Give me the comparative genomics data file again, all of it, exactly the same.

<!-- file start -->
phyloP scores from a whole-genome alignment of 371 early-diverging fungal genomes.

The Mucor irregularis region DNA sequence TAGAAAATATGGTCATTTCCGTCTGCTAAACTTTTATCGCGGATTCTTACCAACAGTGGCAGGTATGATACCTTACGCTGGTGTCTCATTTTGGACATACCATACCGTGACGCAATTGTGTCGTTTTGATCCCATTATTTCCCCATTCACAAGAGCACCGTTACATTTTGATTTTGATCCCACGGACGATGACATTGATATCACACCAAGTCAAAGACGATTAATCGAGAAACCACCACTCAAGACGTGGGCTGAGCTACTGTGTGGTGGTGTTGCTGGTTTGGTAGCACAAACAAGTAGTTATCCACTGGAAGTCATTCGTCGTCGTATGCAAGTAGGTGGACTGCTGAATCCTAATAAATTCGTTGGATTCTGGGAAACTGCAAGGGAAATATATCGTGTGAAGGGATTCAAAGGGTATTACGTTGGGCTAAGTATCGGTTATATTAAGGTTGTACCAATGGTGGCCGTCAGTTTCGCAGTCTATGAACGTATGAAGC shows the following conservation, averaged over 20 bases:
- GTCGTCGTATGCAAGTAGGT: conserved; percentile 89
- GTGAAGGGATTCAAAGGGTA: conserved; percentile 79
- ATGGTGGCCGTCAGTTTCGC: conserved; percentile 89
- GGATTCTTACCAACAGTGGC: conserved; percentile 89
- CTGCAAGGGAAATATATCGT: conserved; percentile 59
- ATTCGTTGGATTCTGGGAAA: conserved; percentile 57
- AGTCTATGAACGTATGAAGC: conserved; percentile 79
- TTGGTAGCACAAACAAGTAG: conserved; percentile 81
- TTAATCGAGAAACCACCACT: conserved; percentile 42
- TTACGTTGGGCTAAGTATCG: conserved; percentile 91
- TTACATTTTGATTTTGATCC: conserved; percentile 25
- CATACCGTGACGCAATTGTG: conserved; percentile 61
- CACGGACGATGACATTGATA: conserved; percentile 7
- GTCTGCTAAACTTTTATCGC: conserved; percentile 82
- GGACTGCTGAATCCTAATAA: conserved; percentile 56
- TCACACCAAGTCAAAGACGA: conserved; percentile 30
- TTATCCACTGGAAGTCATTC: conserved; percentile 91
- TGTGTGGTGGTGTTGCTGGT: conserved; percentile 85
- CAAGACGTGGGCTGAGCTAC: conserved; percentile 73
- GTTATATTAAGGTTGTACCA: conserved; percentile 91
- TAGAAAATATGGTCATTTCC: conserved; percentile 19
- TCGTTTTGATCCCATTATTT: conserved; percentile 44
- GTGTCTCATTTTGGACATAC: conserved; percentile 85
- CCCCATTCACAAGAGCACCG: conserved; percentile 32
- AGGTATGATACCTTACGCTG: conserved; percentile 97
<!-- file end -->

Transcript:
phyloP scores from a whole-genome alignment of 371 early-diverging fungal genomes.

The Mucor irregularis region DNA sequence TAGAAAATATGGTCATTTCCGTCTGCTAAACTTTTATCGCGGATTCTTACCAACAGTGGCAGGTATGATACCTTACGCTGGTGTCTCATTTTGGACATACCATACCGTGACGCAATTGTGTCGTTTTGATCCCATTATTTCCCCATTCACAAGAGCACCGTTACATTTTGATTTTGATCCCACGGACGATGACATTGATATCACACCAAGTCAAAGACGATTAATCGAGAAACCACCACTCAAGACGTGGGCTGAGCTACTGTGTGGTGGTGTTGCTGGTTTGGTAGCACAAACAAGTAGTTATCCACTGGAAGTCATTCGTCGTCGTATGCAAGTAGGTGGACTGCTGAATCCTAATAAATTCGTTGGATTCTGGGAAACTGCAAGGGAAATATATCGTGTGAAGGGATTCAAAGGGTATTACGTTGGGCTAAGTATCGGTTATATTAAGGTTGTACCAATGGTGGCCGTCAGTTTCGCAGTCTATGAACGTATGAAGC shows the following conservation, averaged over 20 bases:
- GTCGTCGTATGCAAGTAGGT: conserved; percentile 89
- GTGAAGGGATTCAAAGGGTA: conserved; percentile 79
- ATGGTGGCCGTCAGTTTCGC: conserved; percentile 89
- GGATTCTTACCAACAGTGGC: conserved; percentile 89
- CTGCAAGGGAAATATATCGT: conserved; percentile 59
- ATTCGTTGGATTCTGGGAAA: conserved; percentile 57
- AGTCTATGAACGTATGAAGC: conserved; percentile 79
- TTGGTAGCACAAACAAGTAG: conserved; percentile 81
- TTAATCGAGAAACCACCACT: conserved; percentile 42
- TTACGTTGGGCTAAGTATCG: conserved; percentile 91
- TTACATTTTGATTTTGATCC: conserved; percentile 25
- CATACCGTGACGCAATTGTG: conserved; percentile 61
- CACGGACGATGACATTGATA: conserved; percentile 7
- GTCTGCTAAACTTTTATCGC: conserved; percentile 82
- GGACTGCTGAATCCTAATAA: conserved; percentile 56
- TCACACCAAGTCAAAGACGA: conserved; percentile 30
- TTATCCACTGGAAGTCATTC: conserved; percentile 91
- TGTGTGGTGGTGTTGCTGGT: conserved; percentile 85
- CAAGACGTGGGCTGAGCTAC: conserved; percentile 73
- GTTATATTAAGGTTGTACCA: conserved; percentile 91
- TAGAAAATATGGTCATTTCC: conserved; percentile 19
- TCGTTTTGATCCCATTATTT: conserved; percentile 44
- GTGTCTCATTTTGGACATAC: conserved; percentile 85
- CCCCATTCACAAGAGCACCG: conserved; percentile 32
- AGGTATGATACCTTACGCTG: conserved; percentile 97